I have to agree!! I am a Technician and work with 98/ME/XP/2000
and find XP to be the most stable and ME to be the most unstable. 2000 is also pretth good but I have to say that the user interface of XP is the selling point for me!
 
  • #27
AtomSmasher
2
0
I use Linux almost exclusively. I have a Slackware firewall and a few RedHat boxes which I use GNOME on when I need a GUI. I also have a windows 2000 workstation I use for games.

-Galen
 
  • #28
Galatea
35
0
Originally posted by HBar
For example, when you want to install a program no longer can you just double click the icon and click the next button, you have to compile then install (it's actually pretty easy, but is a lot harder than the setup wizards when you run into a compile problem... ugh).

Wrong.

For RedHat, Mandrake etc. the package management tool (RPM) is actually quite a bit like Window's executables. I won't comment on dependency issues, but just because you're a Slackware user, doesn't mean all distros require you to compile programs in order to use them. A lot don't, although I know of at least one that requires you to compile everything (Gentoo). I've heard nightmare stories about taking 18+ hours to get a functional system with Gentoo, although I do think they have precompiled binaries in some cases.

I use Debian, though. Compiling is basically a forgotten art for me since I only have to remember a few commands to install programs. The downfall, for some people (especially those on faster computers) is that Debian pretty much only uses precompiled binaries based on i386. However, Debian does have support for at least 10 architectures (including, but not limited to: PPC, Alpha, x86.. etc.) There is the rare case that an application you want isn't in the Debian repository and you may have to compile it yourself, but it isn't too common. There are usually sources available for most popular applications. If you do want to compile and optimize for your system, you can always download the source (via apt-get) and build it to your specifications.

For good measure, here are some of my screenshots (using Gnome and Debian unstable):

http://www.double-helix.org/screenshots/peeps.jpg

http://www.double-helix.org/screenshots/helixanime.jpg
 
Last edited by a moderator:
  • #29
HBar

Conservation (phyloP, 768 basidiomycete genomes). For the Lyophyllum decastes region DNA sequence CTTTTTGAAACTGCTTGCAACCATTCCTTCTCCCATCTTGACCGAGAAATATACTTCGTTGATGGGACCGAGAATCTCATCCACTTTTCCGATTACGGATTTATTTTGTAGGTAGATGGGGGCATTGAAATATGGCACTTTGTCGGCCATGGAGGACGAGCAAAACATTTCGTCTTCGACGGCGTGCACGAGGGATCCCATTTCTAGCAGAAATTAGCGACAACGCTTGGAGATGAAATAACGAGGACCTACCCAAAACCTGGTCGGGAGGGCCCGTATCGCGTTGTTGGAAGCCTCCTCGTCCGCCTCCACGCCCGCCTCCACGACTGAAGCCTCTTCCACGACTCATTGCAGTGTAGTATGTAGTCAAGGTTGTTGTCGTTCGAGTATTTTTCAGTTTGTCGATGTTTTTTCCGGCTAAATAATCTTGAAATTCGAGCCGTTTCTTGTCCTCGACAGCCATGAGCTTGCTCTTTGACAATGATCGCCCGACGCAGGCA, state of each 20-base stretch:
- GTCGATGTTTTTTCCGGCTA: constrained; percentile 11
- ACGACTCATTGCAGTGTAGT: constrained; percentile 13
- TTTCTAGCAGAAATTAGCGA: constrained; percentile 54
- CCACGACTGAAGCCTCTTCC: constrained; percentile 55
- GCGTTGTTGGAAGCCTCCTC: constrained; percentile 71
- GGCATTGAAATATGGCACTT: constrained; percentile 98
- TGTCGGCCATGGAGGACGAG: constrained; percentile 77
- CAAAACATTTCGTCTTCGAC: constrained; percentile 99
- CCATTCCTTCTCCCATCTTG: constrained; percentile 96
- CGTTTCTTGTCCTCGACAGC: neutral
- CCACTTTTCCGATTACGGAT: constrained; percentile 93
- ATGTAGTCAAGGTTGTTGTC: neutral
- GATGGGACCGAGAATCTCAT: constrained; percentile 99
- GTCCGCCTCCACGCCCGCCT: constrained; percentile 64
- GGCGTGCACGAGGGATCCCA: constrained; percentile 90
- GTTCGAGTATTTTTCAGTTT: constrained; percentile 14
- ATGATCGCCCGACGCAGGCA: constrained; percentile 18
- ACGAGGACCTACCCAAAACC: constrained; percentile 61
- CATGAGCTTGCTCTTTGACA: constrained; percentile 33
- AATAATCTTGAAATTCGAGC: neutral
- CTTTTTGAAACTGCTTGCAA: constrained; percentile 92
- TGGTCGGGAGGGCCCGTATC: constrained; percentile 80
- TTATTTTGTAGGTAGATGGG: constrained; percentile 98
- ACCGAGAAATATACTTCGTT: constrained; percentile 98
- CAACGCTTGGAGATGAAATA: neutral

67
0
Wrong.
When i said that you have to compile the programs i was talking about linux in general. Linux by itself doesn't have any built in package functionality (such as RPM, slackware package managment, etc).
-HBar
 
  • #30
Galatea
35
0
Originally posted by HBar
Linux by itself doesn't have any built in package functionality (such as RPM, slackware package managment, etc).

??

Linux, by itself, doesn't even really exist. It's basically just a kernel. Anything more than that is a distribution. All Linus works on is the kernel. Perhaps I'm not understanding your statement, though, but as far as I know, all distributions have some form of package management, which makes your statement.. not make sense. Even if it's just compiling and using chkinstall to keep track of applications, there is *something* managing it. It was misleading of you to claim that apps need to be compiled. I just wanted to clarify that for people new to linux.
 
  • #31
HBar
67
0
Sorry, what wasn't phrased very well. What i meant was that linux in general doesn't have a package management system. Sure some of the distros do like redhat, slackware, debian, etc but not all of them. For example, i'm pretty sure the floppy version of keeper linux and smoothwall don't have a package managment system. I'm not completely sure, though.
-HBar
 
  • #32
Beren
94
0
floppy version of keeper linux and smoothwall don't have a package managment system.

Keeper doesn't, I've never looked through smoothwall, however.

And Hello, since this is my first post. I mainly use XP at the moment, but I have 4 other computers running various things. 3.1 and RedHat are the main other OSs.
 
  • #33
Sting
157
2
I use XP at school and since I started my job in the physics and mathematics lab, I've used XP ALOT more.

However...

I still have 98 at home and I still find it useful for the tasks I need to perform. So I'll quote the heading of the guitar lessons of Angus of AC/DC in Guitar World magazine: "If it ain't broken, why fix it?"
 
  • #34
Beren
94
0
My 98 machine is so (in your words) broke. XD The thing crashes every day. I've had it for 3 years, and it's been on for *most* of that time, never having been reinstalled.

The poor thing is ready to blow up, I think. ;)
 
  • #35
Slackware linux. And I've got to say, its awesome. Extremely fast, very customizable and has this festive feel to it.

I've had some major headaches trying to compile and install some programs, but its worth it. And in the end I have one of the most powerful systems in the neighborhood.